How can I support my child in his or her repentance process?

Hide Footnotes


“How can I support my child in his or her repentance process?” Help for Parents (2019)

“How can I support my child in his or her repentance process?” Help for Parents


How can I support my child in his or her repentance process?

Teaching our children the doctrine of Christ—that we must all have faith in Christ, repent of our sins, be baptized, receive the gift of the Holy Ghost, and endure to the end—helps them understand the context of their choices and mistakes (see 2 Nephi 31). As we teach that repentance brings joy, increased self-worth, and spiritual progression, our children can grow in their desire to follow the example of Jesus Christ.

We can support our children as they grow and come to understand personal accountability. Loving and nurturing children who are struggling to make good choices is important, especially when they feel ashamed and may be hesitant to approach us for help. We should help them understand accountability while also helping them feel the Savior’s love and encouragement.

Getting Involved and Helping Our Children

Being involved in our children’s spiritual progress and growth is important. We should be a part of their first line of defense against pornography. One of the ways we can do this is by following the Savior’s example and helping our children grow as He would. We can look to the scriptures for examples of how the Savior helps and supports us through times of weakness. His perfect love helps us to grow and change; not only does He nurture us and help us understand our divine worth, but He also corrects us and helps us change so we can find true happiness. As we study Christ’s example, we can learn how to lovingly correct our children and guide them along the path to happiness.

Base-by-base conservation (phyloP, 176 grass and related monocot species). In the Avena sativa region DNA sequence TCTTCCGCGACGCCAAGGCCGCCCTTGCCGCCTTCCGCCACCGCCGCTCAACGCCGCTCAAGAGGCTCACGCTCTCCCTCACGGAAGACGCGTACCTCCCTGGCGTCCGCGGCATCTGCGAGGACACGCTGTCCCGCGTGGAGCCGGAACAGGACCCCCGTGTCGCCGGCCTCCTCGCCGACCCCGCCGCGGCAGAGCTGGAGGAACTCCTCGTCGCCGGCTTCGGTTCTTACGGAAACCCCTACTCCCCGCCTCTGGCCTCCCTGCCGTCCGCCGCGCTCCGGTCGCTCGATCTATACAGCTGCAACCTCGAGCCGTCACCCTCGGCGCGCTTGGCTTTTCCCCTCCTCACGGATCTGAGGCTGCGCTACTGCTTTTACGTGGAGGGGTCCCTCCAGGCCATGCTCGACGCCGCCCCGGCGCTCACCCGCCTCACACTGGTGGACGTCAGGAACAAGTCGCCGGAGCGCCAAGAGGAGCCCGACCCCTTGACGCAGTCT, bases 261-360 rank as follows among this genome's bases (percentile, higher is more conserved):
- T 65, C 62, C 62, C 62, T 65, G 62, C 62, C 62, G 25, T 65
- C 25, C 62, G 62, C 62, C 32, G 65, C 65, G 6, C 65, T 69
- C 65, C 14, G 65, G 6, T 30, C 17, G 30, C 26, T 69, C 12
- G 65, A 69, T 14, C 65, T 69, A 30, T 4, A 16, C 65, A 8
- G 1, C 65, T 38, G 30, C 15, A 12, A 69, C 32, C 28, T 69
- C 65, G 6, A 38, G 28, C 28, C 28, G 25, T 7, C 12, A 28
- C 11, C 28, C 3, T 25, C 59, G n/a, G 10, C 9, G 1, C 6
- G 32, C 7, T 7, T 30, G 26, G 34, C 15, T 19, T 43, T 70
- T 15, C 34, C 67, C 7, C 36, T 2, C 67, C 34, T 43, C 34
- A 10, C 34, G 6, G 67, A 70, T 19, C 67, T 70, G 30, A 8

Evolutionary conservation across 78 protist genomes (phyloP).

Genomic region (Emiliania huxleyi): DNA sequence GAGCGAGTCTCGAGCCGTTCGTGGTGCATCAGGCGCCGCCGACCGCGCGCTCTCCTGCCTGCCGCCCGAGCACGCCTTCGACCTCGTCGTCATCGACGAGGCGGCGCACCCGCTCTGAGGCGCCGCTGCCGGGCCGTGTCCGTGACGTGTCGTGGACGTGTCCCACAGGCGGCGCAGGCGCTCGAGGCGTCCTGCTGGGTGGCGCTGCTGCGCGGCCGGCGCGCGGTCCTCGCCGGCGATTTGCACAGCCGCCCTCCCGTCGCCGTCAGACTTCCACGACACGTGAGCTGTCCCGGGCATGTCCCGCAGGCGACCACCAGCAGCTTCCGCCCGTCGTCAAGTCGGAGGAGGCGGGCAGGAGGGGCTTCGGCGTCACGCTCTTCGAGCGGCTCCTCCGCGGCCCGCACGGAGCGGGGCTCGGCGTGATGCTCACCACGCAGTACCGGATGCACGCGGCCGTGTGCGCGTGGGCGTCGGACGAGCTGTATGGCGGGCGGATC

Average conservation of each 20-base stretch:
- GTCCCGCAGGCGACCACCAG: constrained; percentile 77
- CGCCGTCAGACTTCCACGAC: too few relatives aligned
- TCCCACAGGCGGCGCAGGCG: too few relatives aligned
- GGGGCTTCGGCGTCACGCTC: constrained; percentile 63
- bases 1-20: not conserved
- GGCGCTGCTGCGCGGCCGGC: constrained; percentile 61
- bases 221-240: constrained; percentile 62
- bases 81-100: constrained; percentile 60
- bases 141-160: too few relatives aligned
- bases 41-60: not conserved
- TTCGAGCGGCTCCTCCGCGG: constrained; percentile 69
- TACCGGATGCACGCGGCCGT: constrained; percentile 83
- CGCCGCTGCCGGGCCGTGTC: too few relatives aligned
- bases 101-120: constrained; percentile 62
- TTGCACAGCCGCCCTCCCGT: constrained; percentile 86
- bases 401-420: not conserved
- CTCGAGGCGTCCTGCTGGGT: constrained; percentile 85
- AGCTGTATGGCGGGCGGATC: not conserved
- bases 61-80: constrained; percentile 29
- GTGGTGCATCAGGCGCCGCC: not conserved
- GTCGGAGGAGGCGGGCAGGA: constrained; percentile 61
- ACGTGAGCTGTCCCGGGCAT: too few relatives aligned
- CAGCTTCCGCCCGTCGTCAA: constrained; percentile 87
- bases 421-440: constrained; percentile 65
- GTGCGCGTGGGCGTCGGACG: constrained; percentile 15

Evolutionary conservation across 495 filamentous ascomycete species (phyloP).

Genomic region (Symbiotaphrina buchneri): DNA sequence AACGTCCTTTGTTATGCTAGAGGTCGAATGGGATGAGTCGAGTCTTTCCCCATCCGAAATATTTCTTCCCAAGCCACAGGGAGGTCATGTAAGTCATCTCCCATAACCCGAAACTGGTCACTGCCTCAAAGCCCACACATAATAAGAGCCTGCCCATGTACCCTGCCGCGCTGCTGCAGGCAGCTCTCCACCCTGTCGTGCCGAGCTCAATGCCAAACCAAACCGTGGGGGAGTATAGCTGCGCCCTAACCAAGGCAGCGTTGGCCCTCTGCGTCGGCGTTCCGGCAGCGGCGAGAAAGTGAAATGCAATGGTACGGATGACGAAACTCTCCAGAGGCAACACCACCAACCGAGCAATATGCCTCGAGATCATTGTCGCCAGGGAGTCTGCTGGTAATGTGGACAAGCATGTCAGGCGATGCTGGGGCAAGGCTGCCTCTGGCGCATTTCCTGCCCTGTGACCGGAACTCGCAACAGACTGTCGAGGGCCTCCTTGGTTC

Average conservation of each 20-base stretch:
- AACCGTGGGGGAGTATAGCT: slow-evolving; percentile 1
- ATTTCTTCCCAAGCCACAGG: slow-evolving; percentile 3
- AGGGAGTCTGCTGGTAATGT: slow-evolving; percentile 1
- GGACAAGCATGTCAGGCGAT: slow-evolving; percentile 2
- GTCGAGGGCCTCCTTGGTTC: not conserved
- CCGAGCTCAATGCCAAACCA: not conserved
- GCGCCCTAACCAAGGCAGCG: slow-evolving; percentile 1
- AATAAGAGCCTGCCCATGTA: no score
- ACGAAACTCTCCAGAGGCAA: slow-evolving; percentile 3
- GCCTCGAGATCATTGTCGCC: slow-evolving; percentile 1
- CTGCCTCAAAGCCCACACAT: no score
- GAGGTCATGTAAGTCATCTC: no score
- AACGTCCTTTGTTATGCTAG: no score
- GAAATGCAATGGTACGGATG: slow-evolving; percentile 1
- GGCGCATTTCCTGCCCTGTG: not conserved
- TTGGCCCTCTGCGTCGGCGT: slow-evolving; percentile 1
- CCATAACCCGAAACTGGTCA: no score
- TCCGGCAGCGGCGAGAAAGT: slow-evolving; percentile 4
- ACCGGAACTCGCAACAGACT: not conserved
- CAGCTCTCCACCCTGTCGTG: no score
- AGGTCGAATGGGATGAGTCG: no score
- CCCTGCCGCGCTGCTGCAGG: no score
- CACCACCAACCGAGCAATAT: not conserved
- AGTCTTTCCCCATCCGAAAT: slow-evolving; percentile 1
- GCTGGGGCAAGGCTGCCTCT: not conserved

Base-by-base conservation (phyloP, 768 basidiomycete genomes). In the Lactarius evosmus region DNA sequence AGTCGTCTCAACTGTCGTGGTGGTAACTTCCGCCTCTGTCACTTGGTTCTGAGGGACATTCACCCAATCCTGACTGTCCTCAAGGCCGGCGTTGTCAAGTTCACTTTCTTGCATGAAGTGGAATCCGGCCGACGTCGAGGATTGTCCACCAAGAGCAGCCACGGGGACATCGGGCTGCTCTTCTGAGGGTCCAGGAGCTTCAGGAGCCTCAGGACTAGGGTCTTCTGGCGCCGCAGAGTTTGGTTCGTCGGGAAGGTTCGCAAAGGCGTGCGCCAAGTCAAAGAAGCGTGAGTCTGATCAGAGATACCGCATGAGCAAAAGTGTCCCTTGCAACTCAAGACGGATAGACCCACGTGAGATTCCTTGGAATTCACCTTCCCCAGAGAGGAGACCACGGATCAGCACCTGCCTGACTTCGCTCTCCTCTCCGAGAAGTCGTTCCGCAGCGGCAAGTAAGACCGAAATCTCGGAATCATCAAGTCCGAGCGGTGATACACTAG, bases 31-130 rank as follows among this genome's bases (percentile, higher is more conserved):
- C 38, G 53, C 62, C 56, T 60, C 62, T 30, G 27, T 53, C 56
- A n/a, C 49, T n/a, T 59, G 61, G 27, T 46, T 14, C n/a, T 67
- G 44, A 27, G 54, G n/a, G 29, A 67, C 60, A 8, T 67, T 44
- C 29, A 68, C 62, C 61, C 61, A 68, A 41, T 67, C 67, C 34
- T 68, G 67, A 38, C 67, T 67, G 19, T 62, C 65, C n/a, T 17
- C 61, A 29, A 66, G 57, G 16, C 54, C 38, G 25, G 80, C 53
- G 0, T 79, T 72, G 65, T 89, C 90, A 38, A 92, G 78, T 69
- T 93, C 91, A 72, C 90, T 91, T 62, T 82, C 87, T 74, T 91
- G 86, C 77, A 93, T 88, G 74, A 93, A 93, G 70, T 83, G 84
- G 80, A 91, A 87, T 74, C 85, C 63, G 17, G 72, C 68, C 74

We can help our children by testifying of our own experiences with repentance. Sharing how the Holy Ghost has prompted, corrected, encouraged, and helped us to repent dispels fear around repentance. Additionally, as we teach of Christ, our children have the opportunity to become followers of Christ and to understand that they need to make changes.

Helping our children understand the role of the bishop in the process of repentance and healing is also important. As we teach about the priesthood and priesthood keys, we can help our children trust in the power of God that can be felt as we turn to Him for needed help. Together with our children, we can determine whether they need to discuss their pornography use with the bishop. If our children do need to meet with the bishop, we can offer to go with and support them.

As we continually seek to build and nurture relationships of trust with our children, we can encourage them to discuss difficult challenges associated with poor choices. We can be one of our children’s greatest supports, and we can work together toward healing and growth.

Ideas for Taking Action

Here are some ideas that others have found helpful. Prayerfully consider what actions might be best for your family, taking into account that those actions may or may not be listed here.

  • Study and teach the doctrine of Christ, focusing particularly on the joy of repentance. The talk by Elder Dale G. Renlund “Repentance: A Joyful Choice” (Ensign or Liahona, Nov. 2016, 121–24) may be a useful resource.

  • Seek to understand your parental role as a teacher. Pray to know how to be the first source of truth for your child. Consider reading Tad R. Callister’s talk “Parents: The Prime Gospel Teachers of Their Children” (Ensign or Liahona, Nov. 2014, 32–34).

  • Help your child to understand the role of the bishop in helping him or her grow and repent (see “Bishop,” Gospel Topics, Discuss what to expect during a meeting with the bishop, and offer to go with him or her.

  • Continually strive to build and maintain a healthy and open relationship with your child through communication, spending time together, and appropriate physical touch.


Father and Son

How do I help my child after discovering his or her pornography use?


How do I respond when I discover my child has viewed pornography?

Family at the Beach

Overview for Parents